10 Training Tips for Eager Greeters

October 18, 2016 Photos by: Javier Brosch/Bigstock

Who’s at the door? I bet it’s a new friend – I must greet them accordingly! If your dog is an eager greeter, try these training tips that will tone down their welcome.

When the doorbell rings, does it send your dog into a barking frenzy? Does he jump up on your guests as soon as they walk through the door? A friendly dog is a wonderful thing, but there comes a point when your dog’s friendliness can be too much. Here’s how to stop your dog from jumping up on and barking at your guests.

Teaching Your Dog Not to Bark at Guests

Many dogs have natural protective instincts that drive them to bark at anyone or anything that encroaches on their perceived territory. This can be a good thing if you are looking for a guard dog, but it can become a nuisance if your dog barks at the drop of a hat (especially if you live in close quarters such as a condo or apartment building). One of the most effective ways to stop your dog from barking at guests is to first teach him to bark on command and then teach him to stop barking on command. Here is a sample training sequence you might try:

  1. Have a friend or family member stand outside the front door of your house while you wait inside with your dog (have some treats on hand as well).
  2. Ask your friend to knock or ring the doorbell in order to get your dog excited enough to bark.
  3. As soon as your dog barks, mark the behavior by saying “Good” or using a clicker then reward him with a treat.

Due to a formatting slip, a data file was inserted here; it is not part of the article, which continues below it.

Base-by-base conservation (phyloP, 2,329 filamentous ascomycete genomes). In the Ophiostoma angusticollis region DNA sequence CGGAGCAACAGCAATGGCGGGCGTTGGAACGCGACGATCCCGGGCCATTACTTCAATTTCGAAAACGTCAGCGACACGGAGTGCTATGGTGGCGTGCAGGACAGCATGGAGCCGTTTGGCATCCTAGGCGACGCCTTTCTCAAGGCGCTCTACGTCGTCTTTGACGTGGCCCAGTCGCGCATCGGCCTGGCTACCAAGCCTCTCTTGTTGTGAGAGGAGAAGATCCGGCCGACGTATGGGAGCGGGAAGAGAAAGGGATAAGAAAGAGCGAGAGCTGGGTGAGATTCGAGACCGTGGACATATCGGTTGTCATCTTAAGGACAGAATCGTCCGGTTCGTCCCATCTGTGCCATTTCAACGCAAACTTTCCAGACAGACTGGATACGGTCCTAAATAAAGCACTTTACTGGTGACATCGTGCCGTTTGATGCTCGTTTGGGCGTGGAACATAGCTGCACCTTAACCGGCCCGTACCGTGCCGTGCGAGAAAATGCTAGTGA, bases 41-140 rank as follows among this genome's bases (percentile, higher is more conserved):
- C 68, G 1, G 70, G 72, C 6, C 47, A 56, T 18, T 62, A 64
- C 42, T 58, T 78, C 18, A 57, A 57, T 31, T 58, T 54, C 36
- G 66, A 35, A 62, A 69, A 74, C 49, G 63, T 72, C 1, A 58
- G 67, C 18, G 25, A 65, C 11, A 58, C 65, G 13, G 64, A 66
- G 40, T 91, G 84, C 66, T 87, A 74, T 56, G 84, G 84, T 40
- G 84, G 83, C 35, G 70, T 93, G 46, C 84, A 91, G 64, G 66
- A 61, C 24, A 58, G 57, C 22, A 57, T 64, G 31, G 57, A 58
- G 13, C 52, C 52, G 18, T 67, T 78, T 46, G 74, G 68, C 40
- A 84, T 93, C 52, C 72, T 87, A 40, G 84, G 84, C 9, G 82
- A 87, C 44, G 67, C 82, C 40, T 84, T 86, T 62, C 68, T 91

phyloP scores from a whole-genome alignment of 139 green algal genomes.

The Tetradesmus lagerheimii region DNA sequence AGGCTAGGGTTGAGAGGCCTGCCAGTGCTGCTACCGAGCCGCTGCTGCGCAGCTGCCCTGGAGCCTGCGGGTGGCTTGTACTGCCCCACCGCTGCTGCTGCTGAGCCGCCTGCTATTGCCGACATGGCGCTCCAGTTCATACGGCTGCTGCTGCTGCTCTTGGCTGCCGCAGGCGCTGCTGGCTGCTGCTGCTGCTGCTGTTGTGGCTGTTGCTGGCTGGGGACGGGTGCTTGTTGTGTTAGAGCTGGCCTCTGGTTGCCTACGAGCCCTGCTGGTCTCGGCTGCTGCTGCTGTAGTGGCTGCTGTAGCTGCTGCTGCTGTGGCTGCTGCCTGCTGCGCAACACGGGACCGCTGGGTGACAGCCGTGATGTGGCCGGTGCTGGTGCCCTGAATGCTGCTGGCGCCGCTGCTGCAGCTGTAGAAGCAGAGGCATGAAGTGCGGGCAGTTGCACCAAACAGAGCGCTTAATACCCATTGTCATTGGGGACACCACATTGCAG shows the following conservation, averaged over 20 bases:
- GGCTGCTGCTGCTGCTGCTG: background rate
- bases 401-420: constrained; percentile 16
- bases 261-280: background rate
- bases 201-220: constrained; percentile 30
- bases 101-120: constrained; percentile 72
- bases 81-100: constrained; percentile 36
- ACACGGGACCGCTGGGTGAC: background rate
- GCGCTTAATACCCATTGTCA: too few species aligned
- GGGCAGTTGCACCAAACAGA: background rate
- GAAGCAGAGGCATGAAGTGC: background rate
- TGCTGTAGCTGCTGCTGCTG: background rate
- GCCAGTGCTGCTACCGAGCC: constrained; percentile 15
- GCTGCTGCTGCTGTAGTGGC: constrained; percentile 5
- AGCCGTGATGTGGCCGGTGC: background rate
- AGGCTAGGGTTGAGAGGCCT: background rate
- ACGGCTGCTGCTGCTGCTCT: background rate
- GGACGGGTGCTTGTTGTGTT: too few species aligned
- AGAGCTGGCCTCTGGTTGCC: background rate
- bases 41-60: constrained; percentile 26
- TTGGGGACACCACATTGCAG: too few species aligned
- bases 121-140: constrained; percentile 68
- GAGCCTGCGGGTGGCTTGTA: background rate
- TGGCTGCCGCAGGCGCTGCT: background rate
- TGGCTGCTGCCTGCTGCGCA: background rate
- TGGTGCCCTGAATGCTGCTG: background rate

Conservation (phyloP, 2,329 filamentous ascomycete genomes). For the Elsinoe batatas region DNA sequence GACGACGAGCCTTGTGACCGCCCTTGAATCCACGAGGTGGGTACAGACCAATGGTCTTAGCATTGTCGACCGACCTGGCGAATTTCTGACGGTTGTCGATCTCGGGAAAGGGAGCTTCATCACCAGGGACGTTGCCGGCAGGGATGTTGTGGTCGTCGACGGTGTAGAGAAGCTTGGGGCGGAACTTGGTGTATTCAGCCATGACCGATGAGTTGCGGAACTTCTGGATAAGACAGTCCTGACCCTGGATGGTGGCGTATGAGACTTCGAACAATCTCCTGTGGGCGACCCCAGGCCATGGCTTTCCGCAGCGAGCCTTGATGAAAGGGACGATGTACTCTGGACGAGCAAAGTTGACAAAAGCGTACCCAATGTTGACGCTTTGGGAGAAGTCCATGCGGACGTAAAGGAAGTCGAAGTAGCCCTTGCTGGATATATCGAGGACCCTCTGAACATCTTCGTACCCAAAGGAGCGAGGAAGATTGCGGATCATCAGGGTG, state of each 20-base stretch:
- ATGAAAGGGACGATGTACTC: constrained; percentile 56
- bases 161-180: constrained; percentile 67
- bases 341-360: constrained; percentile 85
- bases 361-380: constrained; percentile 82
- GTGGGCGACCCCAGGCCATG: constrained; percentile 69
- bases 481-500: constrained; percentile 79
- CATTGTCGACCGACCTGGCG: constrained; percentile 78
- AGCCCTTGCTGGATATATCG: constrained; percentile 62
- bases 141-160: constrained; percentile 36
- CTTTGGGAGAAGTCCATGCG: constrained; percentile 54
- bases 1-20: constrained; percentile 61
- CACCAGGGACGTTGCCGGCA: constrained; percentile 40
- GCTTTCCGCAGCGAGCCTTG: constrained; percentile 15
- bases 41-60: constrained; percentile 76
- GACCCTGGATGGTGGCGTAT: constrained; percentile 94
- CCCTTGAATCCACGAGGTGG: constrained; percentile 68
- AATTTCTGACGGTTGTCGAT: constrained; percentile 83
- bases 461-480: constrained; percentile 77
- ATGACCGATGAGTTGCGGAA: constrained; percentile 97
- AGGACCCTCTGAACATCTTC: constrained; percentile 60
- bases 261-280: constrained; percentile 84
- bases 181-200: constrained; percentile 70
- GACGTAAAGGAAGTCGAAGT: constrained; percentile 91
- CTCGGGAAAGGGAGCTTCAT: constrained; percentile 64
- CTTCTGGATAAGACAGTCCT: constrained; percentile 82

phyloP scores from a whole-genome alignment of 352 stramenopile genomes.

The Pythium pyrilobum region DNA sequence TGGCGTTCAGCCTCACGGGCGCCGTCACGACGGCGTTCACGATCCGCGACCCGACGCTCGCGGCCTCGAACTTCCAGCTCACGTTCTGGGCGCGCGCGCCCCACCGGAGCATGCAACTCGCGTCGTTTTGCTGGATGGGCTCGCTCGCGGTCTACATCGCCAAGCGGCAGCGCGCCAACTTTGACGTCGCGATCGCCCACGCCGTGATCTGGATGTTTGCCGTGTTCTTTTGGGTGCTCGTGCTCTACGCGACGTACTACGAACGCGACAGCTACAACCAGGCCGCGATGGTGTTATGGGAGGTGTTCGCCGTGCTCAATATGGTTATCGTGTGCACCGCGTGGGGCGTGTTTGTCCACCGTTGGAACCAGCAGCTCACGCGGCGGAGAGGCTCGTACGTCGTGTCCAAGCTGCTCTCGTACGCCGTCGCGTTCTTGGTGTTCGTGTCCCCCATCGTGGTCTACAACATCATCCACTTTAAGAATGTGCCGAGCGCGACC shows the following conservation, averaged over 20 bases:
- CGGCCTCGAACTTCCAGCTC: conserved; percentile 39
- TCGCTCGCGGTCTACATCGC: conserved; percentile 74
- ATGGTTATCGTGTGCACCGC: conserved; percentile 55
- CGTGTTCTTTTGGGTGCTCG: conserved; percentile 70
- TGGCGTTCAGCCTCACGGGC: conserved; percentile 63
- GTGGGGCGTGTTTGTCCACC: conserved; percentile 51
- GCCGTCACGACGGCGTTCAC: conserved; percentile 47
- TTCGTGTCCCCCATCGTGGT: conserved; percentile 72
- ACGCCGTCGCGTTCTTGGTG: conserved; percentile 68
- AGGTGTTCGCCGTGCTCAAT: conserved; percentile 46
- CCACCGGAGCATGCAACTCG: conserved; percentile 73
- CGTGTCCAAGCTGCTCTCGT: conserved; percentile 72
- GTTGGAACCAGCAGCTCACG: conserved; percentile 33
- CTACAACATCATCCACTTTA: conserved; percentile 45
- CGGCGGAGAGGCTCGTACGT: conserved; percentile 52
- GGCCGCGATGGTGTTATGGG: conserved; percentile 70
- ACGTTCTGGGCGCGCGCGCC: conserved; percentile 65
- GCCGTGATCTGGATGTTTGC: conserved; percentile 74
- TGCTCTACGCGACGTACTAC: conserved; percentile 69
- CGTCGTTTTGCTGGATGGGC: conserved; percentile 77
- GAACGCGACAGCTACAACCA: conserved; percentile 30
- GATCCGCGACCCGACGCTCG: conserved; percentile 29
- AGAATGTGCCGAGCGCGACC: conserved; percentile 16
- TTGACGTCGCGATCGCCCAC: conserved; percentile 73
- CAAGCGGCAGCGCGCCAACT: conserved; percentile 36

4. Repeat this sequence a few times then start giving a verbal command before ringing the doorbell – something like “Speak” usually works well.
  5. Keep working with your dog, saying “Speak” just before ringing the doorbell and only rewarding him when he speaks on command.

Once your dog has gotten the hang of this training sequence you can adjust it to teach him to stop barking on command. Go through the training sequence as listed above but do not reward your dog for barking – instead, after you tell him “Good”, give him a “Hush” command. Wait for him to stop barking then say “Good” again and give him the treat. Repeat as necessary until your dog responds consistently to the “Speak” and the “’Hush” commands.

Teaching Your Do Not to Jump Up on Guests

Another problem many dog owners have with overly eager greeters is their dog’s habit of jumping up on guests or licking them. Many dogs develop this behavior because their owners unknowingly reinforce it when they are young and small. Here is a simple training sequence to remedy this problem:

  1. Have a friend or family member stand outside the front door of your house while you wait inside with your dog (have some treats on hand as well).
  2. Ask your friend to ring the doorbell and then enter the house, ready to respond as soon as the dog jumps up.
  3. When your dog jumps up, have your friend immediately turn around and ignore the dog, keeping his arms held close to his body.
  4. Wait for your dog to calm down and to stop jumping up then tell him “Good” and let your friend turn around and pet him calmly for a few seconds.
  5. Repeat this training sequence as needed until your dog gets the hang of it.

Even if most of the people you have over to your house are dog lovers, not everyone likes to be attacked by a ball of friendly fur as soon as they walk through the door. A well-trained and well-behaved dog is a wonderful thing and, by utilizing the training tips provided above, you can make it a reality!

Kate Barrington

Kate Barrington is the loving owner of two cats (Bagel and Munchkin) and a noisy herd of guinea pigs. Having grown up with golden retrievers, Kate has a great deal of experience with dogs but labels herself a lover of all pets. Having received a Bachelor’s degree in English, Kate has combined her love for pets and her passion for writing to create her own freelance writing business, specializing in the pet niche.

Watch the video: Usher u0026 Greeter Training Video (June 2021).